Back to Ganoksin | FAQ | Contact

Apprentices in Australia finding it hard


#1

Hi Guys,

There are serious events happening in Australia with jewellers
apprentices.

Some of these issues are driving away skilled workers due to
bastardisation. There appears to be no recourse for the apprentices.

That being said, this is a long shot.

Are there any Sydney based jewellers on this list looking for
apprentices?

I’m not asking for myself, I’m asking on behalf of other students in
my class who, for reasons beyond their control felt like they "had"
to leave their employment. I’m asking without their knowledge due to
the fact that they are so jaded with the industry, it looks like they
are going to turn their back on jewellery altogether.

These students are very talented, and if I had the means I would
employ them myself.

If you have any leads that may help these people please contact me
off list.

Kindest regards Charles A.


#2

Well Charles it is hardly surprising, we are in the grip of a major
depression and the trade is suffering particularly as we are a luxury
industry. Our major retailers have done their best to ruin the
industry, debasing it with their continual 50% off sales of what an
English manufacturer, of his own product described as ‘crap’ and
having most of their stock manufactured overseas. I have not employed
anyone in Australia as it would cost a fortune to comply with all the
regulations, not to mention the time. I employed 6 people over 10
years in England, ex art students, several of whom opened their own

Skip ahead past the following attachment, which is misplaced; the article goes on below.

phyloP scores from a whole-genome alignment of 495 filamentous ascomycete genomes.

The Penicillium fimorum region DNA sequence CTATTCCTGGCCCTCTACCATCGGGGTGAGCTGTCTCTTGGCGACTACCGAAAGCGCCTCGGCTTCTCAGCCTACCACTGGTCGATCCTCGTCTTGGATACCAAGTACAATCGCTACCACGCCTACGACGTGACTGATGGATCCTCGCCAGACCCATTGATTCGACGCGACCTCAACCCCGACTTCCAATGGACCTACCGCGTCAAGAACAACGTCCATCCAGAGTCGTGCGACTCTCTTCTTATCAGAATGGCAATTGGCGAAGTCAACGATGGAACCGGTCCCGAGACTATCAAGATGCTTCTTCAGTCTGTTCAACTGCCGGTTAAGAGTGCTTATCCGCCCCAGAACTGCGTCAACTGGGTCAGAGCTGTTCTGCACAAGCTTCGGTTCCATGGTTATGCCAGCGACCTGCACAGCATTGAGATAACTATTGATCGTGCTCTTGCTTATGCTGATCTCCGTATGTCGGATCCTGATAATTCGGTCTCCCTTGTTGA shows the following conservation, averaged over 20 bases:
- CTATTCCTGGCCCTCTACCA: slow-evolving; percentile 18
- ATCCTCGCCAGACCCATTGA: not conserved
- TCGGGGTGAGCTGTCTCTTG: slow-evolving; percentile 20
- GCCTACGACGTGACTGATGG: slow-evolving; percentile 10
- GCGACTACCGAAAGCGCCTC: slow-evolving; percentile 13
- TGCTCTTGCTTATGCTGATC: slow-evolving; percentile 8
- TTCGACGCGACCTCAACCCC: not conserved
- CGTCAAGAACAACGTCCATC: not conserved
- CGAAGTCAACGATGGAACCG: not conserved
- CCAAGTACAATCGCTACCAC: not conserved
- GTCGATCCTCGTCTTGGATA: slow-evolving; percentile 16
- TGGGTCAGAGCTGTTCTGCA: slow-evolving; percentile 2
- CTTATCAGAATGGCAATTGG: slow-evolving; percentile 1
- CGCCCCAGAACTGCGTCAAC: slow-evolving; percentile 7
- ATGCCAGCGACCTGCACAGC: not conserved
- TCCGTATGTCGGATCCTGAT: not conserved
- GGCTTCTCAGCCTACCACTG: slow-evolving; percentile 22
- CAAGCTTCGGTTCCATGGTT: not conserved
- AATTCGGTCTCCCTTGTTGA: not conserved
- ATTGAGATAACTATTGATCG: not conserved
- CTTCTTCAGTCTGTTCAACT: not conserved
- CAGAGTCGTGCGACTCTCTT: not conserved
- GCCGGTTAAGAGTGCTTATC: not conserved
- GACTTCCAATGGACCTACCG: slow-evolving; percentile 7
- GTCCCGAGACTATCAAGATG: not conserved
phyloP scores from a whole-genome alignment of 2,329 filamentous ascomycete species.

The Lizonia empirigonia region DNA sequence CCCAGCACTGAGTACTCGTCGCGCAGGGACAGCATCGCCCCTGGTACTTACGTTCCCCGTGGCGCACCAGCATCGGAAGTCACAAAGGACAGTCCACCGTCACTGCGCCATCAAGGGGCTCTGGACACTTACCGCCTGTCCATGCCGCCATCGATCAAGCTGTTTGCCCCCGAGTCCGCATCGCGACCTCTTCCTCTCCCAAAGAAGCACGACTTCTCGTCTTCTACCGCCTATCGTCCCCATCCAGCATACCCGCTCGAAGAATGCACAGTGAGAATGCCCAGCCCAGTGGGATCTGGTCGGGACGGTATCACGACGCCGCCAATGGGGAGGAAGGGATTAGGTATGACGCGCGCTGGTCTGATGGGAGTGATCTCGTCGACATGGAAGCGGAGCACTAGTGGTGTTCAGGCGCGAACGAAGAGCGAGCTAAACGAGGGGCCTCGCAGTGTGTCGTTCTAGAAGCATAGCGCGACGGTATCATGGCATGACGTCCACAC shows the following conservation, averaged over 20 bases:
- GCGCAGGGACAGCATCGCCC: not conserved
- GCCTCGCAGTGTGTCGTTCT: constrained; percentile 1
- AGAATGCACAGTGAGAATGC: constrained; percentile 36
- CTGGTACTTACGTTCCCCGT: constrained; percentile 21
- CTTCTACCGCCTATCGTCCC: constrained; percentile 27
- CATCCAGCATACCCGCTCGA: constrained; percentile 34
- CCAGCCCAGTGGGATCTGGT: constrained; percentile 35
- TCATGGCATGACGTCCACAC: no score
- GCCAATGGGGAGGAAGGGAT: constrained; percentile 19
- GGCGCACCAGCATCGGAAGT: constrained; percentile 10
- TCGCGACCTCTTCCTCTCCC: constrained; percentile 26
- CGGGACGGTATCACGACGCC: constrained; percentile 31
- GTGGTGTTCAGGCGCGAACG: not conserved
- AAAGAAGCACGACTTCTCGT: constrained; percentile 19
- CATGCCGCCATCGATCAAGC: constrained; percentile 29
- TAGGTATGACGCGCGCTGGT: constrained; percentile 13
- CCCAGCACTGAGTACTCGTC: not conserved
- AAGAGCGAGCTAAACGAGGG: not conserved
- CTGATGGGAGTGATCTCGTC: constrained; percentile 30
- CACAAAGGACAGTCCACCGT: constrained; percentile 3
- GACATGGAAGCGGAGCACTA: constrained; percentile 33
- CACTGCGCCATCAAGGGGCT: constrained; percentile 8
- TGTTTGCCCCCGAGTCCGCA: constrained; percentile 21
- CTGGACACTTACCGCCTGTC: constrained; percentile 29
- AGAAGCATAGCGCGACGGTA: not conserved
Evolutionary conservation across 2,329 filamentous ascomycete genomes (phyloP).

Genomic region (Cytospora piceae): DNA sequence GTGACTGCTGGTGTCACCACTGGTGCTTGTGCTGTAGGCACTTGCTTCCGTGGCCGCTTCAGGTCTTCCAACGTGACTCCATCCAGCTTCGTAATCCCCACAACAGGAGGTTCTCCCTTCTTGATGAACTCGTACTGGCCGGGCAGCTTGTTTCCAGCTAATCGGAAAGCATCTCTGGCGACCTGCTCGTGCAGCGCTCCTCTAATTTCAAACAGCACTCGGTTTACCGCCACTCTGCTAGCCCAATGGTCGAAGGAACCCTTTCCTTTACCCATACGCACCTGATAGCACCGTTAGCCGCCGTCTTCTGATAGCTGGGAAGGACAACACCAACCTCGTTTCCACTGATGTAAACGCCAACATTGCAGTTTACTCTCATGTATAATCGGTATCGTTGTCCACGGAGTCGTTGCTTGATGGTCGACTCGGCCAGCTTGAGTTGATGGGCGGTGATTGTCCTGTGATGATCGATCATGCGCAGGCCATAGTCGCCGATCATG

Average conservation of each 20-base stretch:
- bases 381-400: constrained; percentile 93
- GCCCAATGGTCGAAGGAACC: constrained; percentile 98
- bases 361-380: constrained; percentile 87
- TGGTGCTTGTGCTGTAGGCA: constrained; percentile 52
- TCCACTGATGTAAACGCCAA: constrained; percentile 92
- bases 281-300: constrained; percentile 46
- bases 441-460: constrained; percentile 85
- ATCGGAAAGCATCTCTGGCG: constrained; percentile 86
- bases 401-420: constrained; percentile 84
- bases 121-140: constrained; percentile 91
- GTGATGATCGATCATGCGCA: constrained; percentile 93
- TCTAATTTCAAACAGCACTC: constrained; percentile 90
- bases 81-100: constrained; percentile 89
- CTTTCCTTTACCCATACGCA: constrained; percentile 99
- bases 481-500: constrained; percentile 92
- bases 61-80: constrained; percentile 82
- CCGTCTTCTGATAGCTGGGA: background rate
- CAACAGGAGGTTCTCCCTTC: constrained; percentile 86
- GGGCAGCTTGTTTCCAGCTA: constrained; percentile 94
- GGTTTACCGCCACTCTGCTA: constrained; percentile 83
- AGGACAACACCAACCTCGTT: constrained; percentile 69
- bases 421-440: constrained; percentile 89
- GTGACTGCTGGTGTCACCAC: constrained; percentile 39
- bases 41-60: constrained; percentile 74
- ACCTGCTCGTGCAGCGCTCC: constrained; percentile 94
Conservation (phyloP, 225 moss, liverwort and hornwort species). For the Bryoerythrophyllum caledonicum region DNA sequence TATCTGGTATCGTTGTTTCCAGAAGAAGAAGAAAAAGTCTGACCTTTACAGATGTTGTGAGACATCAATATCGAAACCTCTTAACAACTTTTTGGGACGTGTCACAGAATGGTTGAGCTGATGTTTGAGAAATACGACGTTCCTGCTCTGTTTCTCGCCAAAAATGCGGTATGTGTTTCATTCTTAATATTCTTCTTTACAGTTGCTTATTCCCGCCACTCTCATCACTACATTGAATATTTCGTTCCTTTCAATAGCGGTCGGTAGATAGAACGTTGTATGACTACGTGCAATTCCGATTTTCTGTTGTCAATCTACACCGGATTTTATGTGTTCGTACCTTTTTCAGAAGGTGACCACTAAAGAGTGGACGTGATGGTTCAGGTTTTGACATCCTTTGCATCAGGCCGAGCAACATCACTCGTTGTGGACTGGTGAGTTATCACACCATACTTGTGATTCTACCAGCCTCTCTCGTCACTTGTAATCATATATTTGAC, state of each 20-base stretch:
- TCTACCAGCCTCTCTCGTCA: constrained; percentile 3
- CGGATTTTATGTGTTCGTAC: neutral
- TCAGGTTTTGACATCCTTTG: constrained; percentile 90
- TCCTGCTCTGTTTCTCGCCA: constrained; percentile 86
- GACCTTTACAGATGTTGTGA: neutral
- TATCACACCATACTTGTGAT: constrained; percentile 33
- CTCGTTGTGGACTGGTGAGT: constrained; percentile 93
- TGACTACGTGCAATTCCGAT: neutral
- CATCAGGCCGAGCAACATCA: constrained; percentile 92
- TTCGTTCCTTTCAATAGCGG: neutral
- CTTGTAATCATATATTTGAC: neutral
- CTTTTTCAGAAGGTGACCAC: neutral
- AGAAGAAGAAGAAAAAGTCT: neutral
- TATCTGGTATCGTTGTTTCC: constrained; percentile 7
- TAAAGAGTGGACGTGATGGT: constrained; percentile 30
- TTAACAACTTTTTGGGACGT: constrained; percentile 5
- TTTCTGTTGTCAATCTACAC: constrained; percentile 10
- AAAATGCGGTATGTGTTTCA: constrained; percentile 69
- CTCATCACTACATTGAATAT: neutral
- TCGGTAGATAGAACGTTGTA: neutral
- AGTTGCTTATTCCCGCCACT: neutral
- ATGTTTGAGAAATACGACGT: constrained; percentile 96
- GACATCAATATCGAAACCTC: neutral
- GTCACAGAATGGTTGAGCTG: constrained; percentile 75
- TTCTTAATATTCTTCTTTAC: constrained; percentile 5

businesses. I would love to have spent time to train apprentices in
Australia over the thirty years I have been here, but as a sole trader
the risks were far too great. I have had three young people working
in my workshop over time, but they do their own work, and I give
advice and training where needed. Thats the best I can do.

David Cruickshank
jewellerydavidcruickshank.com.au


#3

Without wanting to delve into the politics and policies of our
leaders which cause increasing on-costs involving in employing staff
one must also wonder at the diminishing need for a jeweller to have
qualified through an apprenticeship. When a bench worker applies for
a position it has been my experience that the little piece of paper
which shows qulification is not as important as being able to sit
down at the bench and the ability to do the job.

It is not a recent phenomenon. When I went through my apprentceship
more than 30 years ago I was employed by a Latvian jeweller in
Melbourne who promised to teach lots of skills but in reality my 4
years was spent in working only in basic silver work and the only gem
in the shop was amber. My “Master” failed to teach what would be
necessary for a well rounded bench worker. At the same time that I
was doing this another apprentice who attended trade school with
mewas employed by a chain maker. The only time he made anything apart
from solder filled wire was in the class. I should point out that
there were other apprentices who were able to develop well rounded
skills - it was the luck of the draw as to who you were able to
secure as your employer.

David’s nurturing of bench workers seems to be able to fill the void
where a lack of apprentices exists without crippling his own
business. Good luck to you all.

Roger


#4

Hi David,

It’s nice to see that you see this too, I was beginning to think I
was just paranoid. I suspect our economy is going to get worse,
currently our dollar is strong, but I wonder what that new tax will
do to us. I keep forgetting that jewellery is a luxury industry, I’m